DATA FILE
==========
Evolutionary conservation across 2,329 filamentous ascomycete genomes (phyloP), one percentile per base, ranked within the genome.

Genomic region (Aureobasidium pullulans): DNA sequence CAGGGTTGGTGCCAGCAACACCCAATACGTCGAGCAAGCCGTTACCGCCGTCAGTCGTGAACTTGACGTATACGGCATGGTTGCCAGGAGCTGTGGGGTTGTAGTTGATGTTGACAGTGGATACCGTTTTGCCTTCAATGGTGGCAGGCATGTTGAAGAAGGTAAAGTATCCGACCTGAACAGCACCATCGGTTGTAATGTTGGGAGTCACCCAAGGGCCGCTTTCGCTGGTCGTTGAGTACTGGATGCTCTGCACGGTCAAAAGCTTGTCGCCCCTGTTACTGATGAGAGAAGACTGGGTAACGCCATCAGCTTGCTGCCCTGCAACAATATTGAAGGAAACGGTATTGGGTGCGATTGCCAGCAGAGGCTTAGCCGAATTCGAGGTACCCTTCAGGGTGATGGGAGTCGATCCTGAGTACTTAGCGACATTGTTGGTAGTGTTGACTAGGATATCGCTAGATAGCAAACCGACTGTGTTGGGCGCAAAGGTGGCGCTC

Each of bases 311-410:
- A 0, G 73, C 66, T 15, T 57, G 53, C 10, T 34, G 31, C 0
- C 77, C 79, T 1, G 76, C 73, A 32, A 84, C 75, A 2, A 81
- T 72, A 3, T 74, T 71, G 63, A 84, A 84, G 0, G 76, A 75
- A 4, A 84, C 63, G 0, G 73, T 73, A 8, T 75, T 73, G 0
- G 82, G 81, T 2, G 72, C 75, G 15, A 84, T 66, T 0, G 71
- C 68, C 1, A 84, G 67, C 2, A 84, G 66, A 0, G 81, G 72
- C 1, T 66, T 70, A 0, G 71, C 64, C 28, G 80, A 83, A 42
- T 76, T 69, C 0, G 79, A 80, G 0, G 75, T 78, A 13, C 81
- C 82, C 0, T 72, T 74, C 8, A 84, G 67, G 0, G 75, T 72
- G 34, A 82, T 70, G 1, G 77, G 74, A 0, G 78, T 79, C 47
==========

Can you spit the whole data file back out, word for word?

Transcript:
Evolutionary conservation across 2,329 filamentous ascomycete genomes (phyloP), one percentile per base, ranked within the genome.

Genomic region (Aureobasidium pullulans): DNA sequence CAGGGTTGGTGCCAGCAACACCCAATACGTCGAGCAAGCCGTTACCGCCGTCAGTCGTGAACTTGACGTATACGGCATGGTTGCCAGGAGCTGTGGGGTTGTAGTTGATGTTGACAGTGGATACCGTTTTGCCTTCAATGGTGGCAGGCATGTTGAAGAAGGTAAAGTATCCGACCTGAACAGCACCATCGGTTGTAATGTTGGGAGTCACCCAAGGGCCGCTTTCGCTGGTCGTTGAGTACTGGATGCTCTGCACGGTCAAAAGCTTGTCGCCCCTGTTACTGATGAGAGAAGACTGGGTAACGCCATCAGCTTGCTGCCCTGCAACAATATTGAAGGAAACGGTATTGGGTGCGATTGCCAGCAGAGGCTTAGCCGAATTCGAGGTACCCTTCAGGGTGATGGGAGTCGATCCTGAGTACTTAGCGACATTGTTGGTAGTGTTGACTAGGATATCGCTAGATAGCAAACCGACTGTGTTGGGCGCAAAGGTGGCGCTC

Each of bases 311-410:
- A 0, G 73, C 66, T 15, T 57, G 53, C 10, T 34, G 31, C 0
- C 77, C 79, T 1, G 76, C 73, A 32, A 84, C 75, A 2, A 81
- T 72, A 3, T 74, T 71, G 63, A 84, A 84, G 0, G 76, A 75
- A 4, A 84, C 63, G 0, G 73, T 73, A 8, T 75, T 73, G 0
- G 82, G 81, T 2, G 72, C 75, G 15, A 84, T 66, T 0, G 71
- C 68, C 1, A 84, G 67, C 2, A 84, G 66, A 0, G 81, G 72
- C 1, T 66, T 70, A 0, G 71, C 64, C 28, G 80, A 83, A 42
- T 76, T 69, C 0, G 79, A 80, G 0, G 75, T 78, A 13, C 81
- C 82, C 0, T 72, T 74, C 8, A 84, G 67, G 0, G 75, T 72
- G 34, A 82, T 70, G 1, G 77, G 74, A 0, G 78, T 79, C 47